B31.3 only gives you 30% (I think) of the fatigue strength for a SO flange vs a WN.  This is because  a SO flange is welded using a fillet weld and not a full pen groove weld (“buttweld”).  Also, there is less NDE available for this type of joint vs a buttweld, so you can’t verify the integrity of the joint, and correspondingly the codebook kicks you in the butt for using a SO flange.  If you have any loads transferred to this joint in the form of reactive moments or forces due to pipe supports, equipment nozzles, seismic loads, wind, etc., I would be VERY careful when using this setup.  Make sure you have identified all your load cases and anticipated operating scenarios, e.g. startup, hydrotest, seismic event, steam-out, operator standing on the pipe, etc.  Any one of those may overload this connection.  If I were doing this myself, when setting the allowable for this connection, I would probably derate the allowable by a goodly factor relative to the allowable stress for a standard WN to BW elbow.
Most of the owners of chemical plants/refineries/oil fields that I’ve worked with will not allow the use of SO flanges, period, in any service, even one such as this, without a rigorous analysis showing that the use of a SO in any proposed application is OK, and that usually means an FEA.
So in this case, you have a SO flange welded directly on a LR elbow.  During fit-up, due to the curvature of the ell you will have a larger gaposis between the SO flange and the ell on the ID of the ell vs the OD of the bend, this being caused by the need to square the bevel on the ell with the groove on the bore of the SO flange, i.e. align the CLs of the two fittings.  They have to be squared (1) so the CL doesn’t get screwed up and (2) so the end of the ell doesn’t interfere with the gasket on the companion flange.  This means more weld metal has to be deposited by the welder on the OD side than on the ID side, which provides more opportunity for weld defects since the welder is filling a larger gap on the OD.  The additional weld metal may also distort the elbow but I don’t think that will add up to be a problem in this case.  It might look funky though.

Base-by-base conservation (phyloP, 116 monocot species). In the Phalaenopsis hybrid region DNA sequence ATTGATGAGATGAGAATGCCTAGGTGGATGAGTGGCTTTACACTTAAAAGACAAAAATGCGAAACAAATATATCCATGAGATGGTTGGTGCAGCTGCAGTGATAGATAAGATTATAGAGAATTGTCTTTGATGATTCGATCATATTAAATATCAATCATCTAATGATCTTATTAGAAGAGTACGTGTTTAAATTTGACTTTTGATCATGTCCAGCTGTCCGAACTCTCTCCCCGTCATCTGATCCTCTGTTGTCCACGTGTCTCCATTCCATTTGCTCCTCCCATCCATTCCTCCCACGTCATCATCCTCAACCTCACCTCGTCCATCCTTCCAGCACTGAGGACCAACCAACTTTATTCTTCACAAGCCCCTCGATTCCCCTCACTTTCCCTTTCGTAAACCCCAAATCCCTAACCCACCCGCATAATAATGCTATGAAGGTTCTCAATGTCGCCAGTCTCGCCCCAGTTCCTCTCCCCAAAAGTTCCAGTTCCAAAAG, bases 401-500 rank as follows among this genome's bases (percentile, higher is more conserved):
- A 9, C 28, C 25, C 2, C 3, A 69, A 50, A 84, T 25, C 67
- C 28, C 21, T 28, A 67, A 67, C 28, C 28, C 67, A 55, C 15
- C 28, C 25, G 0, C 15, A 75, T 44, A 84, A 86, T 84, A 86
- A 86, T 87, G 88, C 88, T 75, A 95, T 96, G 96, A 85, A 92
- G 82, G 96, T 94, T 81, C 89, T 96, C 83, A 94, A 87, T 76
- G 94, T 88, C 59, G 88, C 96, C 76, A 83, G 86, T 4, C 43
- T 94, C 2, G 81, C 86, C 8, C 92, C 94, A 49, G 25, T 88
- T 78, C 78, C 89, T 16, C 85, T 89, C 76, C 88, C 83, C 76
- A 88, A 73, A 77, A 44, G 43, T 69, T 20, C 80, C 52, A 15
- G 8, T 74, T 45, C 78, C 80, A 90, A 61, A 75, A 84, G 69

Lastly, you can buy LR ells with straight tangents on them and that will get you out of this problem.  Or you can have them formed (bent) from straight pipe.
How to Install a Slip on Flange

Slip on flanges usually “slip” over a pipe and are welded in place. This allows the flanges to swivel freely to easily align bolt holes prior to installing and welding in place. 

Slip on Flange - How to Install a Slip on Flange

Slip On Flange Dwg - How to Install a Slip on Flange

  1. Slip On Flange
  2. Filled Weld Outside
  3. Filled Weld Inside
  4. Pipe

Flanges are most often used to connect pipes that have diameters of more than 2 inches. The flange’s joint consists of two matching disks of metal, separated by a gasket, that are bolted together to achieve a secure seal with the gasket material. The flange is attached to the pipe by screwed fittings. The flange uses force provided by the bolts to pre-load the gasket. When internal pressure is applied, there is enough contact stress between the flanges and gasket to maintain a seal.
Check the flange and pipe to make sure there is no damage that may prevent a proper seal from being formed.
Slide the slip-on flange onto the pipe using your hand. Determine where you will be welding the flange to the pipe. In most cases, you will be welding the flange to the end of the pipe.
Use a welder to weld the inside and outside of the flange to the pipe. This will create a strong seal between the pipe and flange.
Perform a pressure test to ensure the welded seal does not leak. Turn on the water leading to the pipe and observe the pipe for any leaks.

How to Use Slip-On Flanges on a Steam Pipe

Pipe is assembled with other pipe, fittings, and flanges either by welding or threading. There are specific codes describing the permissibility of threading or welding. With welding you also need to be aware of several options. Flanges and fittings are either slip-on or weld-neck. Slip-on fittings slip onto the end of the pipe. The flange is then welded around the contact points on the inside and outside of the pipe and the flange. Slip-on flanges are not considered as strong a joint as weld-neck or butt-welded connections. With butt-welded or weld-neck flanges, the two pieces—flange and pipe—are prepped and then welded together, with full penetration (a welder carefully lays a bead and builds up layers around the entire surface of the gap between the two pieces).